This book is almost as much fun for adults as it is for children, and it will quickly become a favorite. Purchase the My Travelin’ Eye today. You’ll be glad you did! You can also visit the My Travelin’ Eye page at Jenny Sue’s Dancing Elephant Studio for more information.

Disclosure: I received a complimentary copy from the author for review, but my review is my honest opinion of the book.

New fun video game offers vision training in minutes a day!

Screenshots of gameFlash Focus: Vision Training in Minutes a Day is a new video game for Nintendo DS. It’s designed to improve hand-eye coordination, focus, and peripheral vision through a series of fun games. Flash Focuswas developed in Japan and is distributed there as well as in Europe, the UK, and Australia as “Sight Training: Enjoy Exercising and Relaxing Your Eyes.”

Created under the supervision of Dr Hisao Ishigaki, a leader in the field of visual training for athletes, Flash Focusmodels vision training programs used by top athletes. It includes a lot of sports related activities like hitting baseballs and running with a football. There are also games like ‘Box Track,’ in which a dot is placed under one of three boxes, with the user having to track where it has moved to. Flash Focus customized training

Users complete daily training activities to challenge Hand-Eye Coordination, Peripheral Vision, Dynamic Visual Acuity, Momentary Vision and Eye Movement, then track their results with a calendar and easy-to-understand charts.

The exceptional thing about this game is that the software checks each individual user’s visual strength and offers a customized training program based on their score. It works like this:

Flash focus ability chartWhen users first begin, their visual strength in the above five aspects of vision, termed ‘Focus Ability’ in this software, will be checked through a series of exercises and from these results an overall in-game ‘Eye Age score’ is given. When the in-game ‘Eye Age score’ has been calculated, a regular training program is proposed with the aim of creating an overall balance of ‘Focus Ability.’

Recognizing the importance of relaxing the eyes, the game also includes an excellent Eye Relaxation program.

The Touch Generations website offers a thorough explanation of Sight Training, and the Five Aspects of Focus Ability and the Eye Age Check. There is also an excellent Explanatory Video of the game, as well as a video on Relaxing the Eyes, an Interview with Dr Ishigaki, and Screenshots of the game.

Watch trailer on You Tube.

Sight Training as reviewed in The Sun UK newspaper.

Review of Sight Training from Nintendic.

Lazy eye amblyopia research study

red graph with markerAccording to the European research news resource, AlphaGalileo.Org, “Researchers at the University of Bradford are seeking volunteers for a study into the condition ‘amblyopia’ which is more commonly known as ‘lazy eye’.”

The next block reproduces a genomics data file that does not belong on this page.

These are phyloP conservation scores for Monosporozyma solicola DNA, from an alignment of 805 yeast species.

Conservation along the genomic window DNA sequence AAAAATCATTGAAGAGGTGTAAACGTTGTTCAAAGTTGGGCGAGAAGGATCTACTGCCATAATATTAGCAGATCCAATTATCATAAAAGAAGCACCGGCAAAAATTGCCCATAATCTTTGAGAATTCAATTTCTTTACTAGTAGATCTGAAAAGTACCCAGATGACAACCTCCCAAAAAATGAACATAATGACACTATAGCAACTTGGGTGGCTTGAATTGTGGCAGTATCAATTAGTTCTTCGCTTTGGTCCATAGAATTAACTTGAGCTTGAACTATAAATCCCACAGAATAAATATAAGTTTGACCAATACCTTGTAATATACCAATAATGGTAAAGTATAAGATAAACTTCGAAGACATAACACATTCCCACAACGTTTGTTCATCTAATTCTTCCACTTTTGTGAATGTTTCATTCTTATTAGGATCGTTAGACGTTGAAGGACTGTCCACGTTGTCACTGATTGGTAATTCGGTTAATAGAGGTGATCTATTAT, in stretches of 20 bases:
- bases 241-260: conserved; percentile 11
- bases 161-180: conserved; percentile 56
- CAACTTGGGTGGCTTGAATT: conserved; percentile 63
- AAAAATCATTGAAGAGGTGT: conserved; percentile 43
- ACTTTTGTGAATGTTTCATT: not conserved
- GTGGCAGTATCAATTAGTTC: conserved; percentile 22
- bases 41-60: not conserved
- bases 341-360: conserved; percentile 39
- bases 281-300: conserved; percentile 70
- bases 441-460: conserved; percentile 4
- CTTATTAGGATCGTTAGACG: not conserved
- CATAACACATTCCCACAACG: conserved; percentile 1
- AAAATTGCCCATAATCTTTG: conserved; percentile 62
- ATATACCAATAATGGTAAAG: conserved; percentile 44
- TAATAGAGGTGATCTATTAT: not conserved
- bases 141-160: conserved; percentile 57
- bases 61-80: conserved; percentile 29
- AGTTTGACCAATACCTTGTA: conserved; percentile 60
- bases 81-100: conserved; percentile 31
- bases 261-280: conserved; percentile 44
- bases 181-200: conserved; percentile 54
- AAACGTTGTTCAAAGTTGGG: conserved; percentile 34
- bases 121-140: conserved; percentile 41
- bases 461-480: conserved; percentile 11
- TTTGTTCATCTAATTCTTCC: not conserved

According to this report, the study will be done using a “new state-of-the-art Optical Coherence Tomographer…used to examine the structure of the eye in fine detail.”

Researchers hope that as a result of this study they will “be able to tell in advance who will benefit most from treatment and, as a result,… spare some children from the trauma of wearing an eye patch for long periods of time.”

They are looking for volunteers of all ages. Please see the complete article for contact information if you are interested in this study:

Lazy eye research seeks volunteers published by AlphaGalileo.org, October 11,2007.

Photo credit: sanja gjenero

Fixing the inner problem of strabismus: which direction is best?

Eunice from Singapore writes:

arrows pointing in opposite directionsHi, Greetings from Singapore. I am very worried about my son age 3+ now, his eyes is always drifting away when he’s tried or ill. I guess that called Strabismus, right ? Any cured or treatment for him, he’s so young at age. i consulted a eye specialist , he suggest operations to aline the eyeballs, but i am much worried its just a cosmetic appearance and the inner problem not sloved, please advise.

Eunice, this is the difficult question those of us with strabismus face. Many of us have felt very alone as we struggled with which way to go. Thankfully we are finding each other now on places like Eyes Apart. But it is still confusing because eye care professionals don’t agree on what is the best treatment for strabismus.

The thinking behind aligning the eyes as perfectly as possible by surgery is that it enables the brain to direct them together as a unit more easily. On the other hand, doctors who treat strabismus with special exercises (vision therapy) believe that the solution is re-teaching the brain how to direct the eyes. There is lots of controversy about these two most popular treatments for strabismus.

The one thing most everyone is in agreement on is that treatment needs to start early. If treatment can be provided when a child is young, before his or her vision patterns have matured, it is easier to establish correct vision.

You can talk with people who have strabismus or other parents who have faced similar questions in our email support group. See Eyes Apart Strabismus Support Group for more information.

Photo credit: G?zde Otman